More than 100 years ago Charles Weston was appointed the bush capital's inaugural Officer-in-Charge of Afforestation.
On the banks of a rabbit infested, denuded Molonglo River Weston was given a simple brief. Tame the harsh windswept limestone plains. Create a soft hospitable tree-lined urban landscape.
What a daunting task. After all, a grand city of the future was merely a sheep paddock at the time.
Implementing the Griffins' master plan, Weston planted the seeds of his grand vision in the streetscapes we take for granted today. A vision nurtured in the philosophy of contributing materially to the built landscape for human comfort.
In crafting a city as beautiful as ours we owe a debt of gratitude to those remarkable pioneers who laid the foundations upon which our urban surrounds have matured majestically with time.
Today that streetscape vision has been realised. With shades of a stunning autumn now upon us Weston's horticultural influences resonate down through the ages. Our established neighbourhoods, suburbs and streets are awash with warm vivid colour.
Long gone are my childhood memories of the autumn leaf bonfires, banned for good air-quality reasons. These spectacular autumn leaves are now making their way onto our footpaths, pavements, driveways and gutters.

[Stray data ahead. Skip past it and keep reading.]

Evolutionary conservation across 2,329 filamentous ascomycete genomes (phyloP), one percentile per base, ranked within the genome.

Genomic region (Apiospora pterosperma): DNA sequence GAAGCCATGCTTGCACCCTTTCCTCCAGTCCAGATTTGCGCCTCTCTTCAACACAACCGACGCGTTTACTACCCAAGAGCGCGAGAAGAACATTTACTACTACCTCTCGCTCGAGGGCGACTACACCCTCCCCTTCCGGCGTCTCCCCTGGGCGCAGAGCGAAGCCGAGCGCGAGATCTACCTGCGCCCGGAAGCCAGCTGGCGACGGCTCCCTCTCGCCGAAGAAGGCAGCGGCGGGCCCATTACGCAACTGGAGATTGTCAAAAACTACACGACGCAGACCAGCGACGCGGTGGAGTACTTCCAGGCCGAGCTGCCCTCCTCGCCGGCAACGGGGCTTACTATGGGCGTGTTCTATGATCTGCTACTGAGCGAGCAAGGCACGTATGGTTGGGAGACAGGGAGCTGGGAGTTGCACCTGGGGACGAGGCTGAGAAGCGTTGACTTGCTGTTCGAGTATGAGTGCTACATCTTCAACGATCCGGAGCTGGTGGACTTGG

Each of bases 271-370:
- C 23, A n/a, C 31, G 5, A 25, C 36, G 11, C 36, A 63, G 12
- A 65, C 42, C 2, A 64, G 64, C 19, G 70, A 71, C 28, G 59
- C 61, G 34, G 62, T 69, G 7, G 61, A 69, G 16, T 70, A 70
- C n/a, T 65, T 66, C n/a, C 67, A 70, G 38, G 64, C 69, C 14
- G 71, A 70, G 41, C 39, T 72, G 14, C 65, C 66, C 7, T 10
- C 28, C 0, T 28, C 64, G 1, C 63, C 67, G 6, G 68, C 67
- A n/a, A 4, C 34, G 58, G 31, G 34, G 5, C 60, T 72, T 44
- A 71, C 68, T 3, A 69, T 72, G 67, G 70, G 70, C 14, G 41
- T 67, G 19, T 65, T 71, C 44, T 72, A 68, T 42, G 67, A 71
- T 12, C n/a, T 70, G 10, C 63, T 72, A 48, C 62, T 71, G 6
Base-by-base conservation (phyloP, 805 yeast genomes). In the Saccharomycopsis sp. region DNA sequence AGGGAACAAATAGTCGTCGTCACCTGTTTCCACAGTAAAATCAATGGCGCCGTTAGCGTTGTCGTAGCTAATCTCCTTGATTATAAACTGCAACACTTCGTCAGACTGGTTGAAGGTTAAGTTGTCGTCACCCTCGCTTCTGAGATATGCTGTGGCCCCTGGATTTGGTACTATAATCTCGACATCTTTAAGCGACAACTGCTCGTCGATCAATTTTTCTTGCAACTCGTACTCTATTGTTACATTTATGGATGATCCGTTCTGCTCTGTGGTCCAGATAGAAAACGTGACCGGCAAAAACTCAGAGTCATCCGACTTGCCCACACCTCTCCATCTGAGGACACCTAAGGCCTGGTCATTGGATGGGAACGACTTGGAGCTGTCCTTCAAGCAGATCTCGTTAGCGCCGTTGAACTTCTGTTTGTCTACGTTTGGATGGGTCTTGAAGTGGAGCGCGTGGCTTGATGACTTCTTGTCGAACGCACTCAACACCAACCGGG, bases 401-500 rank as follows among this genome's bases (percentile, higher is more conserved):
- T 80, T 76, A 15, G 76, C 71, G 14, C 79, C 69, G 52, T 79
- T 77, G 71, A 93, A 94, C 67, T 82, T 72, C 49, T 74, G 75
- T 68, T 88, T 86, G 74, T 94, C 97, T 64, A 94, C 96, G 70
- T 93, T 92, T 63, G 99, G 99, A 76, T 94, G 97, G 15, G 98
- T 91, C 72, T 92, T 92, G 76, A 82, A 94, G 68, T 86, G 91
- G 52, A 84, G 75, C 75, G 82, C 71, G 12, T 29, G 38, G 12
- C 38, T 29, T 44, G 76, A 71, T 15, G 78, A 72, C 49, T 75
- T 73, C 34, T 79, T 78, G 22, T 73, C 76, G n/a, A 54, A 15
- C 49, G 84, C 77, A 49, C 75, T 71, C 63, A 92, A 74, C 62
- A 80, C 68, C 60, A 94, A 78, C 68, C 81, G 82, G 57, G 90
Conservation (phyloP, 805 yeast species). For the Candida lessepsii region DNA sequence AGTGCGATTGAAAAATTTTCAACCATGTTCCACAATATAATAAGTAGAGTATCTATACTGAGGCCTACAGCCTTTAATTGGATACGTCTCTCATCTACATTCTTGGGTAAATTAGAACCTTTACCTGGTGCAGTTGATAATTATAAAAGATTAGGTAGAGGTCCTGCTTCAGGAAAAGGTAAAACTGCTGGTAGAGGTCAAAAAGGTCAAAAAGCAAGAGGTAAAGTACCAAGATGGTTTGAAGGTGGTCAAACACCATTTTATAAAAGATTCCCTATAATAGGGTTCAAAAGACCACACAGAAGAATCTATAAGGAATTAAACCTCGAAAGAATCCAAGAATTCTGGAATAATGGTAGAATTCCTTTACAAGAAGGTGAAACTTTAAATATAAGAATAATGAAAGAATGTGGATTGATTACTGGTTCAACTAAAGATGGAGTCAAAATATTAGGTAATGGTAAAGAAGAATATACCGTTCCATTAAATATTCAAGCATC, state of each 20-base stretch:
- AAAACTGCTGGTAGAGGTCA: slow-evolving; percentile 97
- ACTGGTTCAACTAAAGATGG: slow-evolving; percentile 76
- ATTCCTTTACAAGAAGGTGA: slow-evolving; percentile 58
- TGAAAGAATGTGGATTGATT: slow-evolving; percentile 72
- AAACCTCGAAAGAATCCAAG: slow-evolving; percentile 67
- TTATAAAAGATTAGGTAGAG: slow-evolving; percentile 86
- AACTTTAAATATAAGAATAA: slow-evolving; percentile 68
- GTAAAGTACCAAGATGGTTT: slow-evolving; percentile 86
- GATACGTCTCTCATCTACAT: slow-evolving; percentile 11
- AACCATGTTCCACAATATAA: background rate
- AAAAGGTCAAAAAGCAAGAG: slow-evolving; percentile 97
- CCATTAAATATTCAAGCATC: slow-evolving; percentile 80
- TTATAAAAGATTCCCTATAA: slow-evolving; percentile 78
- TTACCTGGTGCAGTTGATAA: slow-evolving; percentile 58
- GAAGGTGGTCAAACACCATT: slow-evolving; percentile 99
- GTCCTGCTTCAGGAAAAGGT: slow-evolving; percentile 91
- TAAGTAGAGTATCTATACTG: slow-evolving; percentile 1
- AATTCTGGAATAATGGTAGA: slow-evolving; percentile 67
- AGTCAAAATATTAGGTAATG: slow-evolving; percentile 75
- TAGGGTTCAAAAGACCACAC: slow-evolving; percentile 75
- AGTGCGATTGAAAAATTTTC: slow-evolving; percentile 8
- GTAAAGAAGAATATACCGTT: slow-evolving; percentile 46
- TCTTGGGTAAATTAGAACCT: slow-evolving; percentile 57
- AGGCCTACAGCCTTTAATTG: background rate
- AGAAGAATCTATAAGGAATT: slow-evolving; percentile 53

Within our interconnected stormwater network, autumn leaves along with organic pollutants have been identified as a key cause for the diminished water quality in our lakes. They break down, releasing a flush of nutrients. High phosphorous levels lead to summer algal blooms and offensive odours that restrict recreational use of our town lakes.
The good news is that you can play your part in keeping our waterways clean. Composting autumn leaves is a free source of garden mulch and a highly effective means of returning nutrients to the soil as opposed to our urban waterways.
By adding autumn leaves to your garden compost you can help prevent greenhouse gas emissions by encouraging the aerobic breakdown of organic material-a win-win for the environment.
Despite street sweeping patrols, autumn leaves continue to enter our stormwater system. As a community-minded gesture raking leaves out of roadside gutters is a small but tangible step in protecting our magnificent waterways.
As we marvel at the vibrant colours, the rich tapestry that is our spectacular streetscape let's all play our part in keeping our storm water drains leaf free.
Remember: Only rain down the storm water drain.
Brett McNamara is with ACT Parks & Conservation Service
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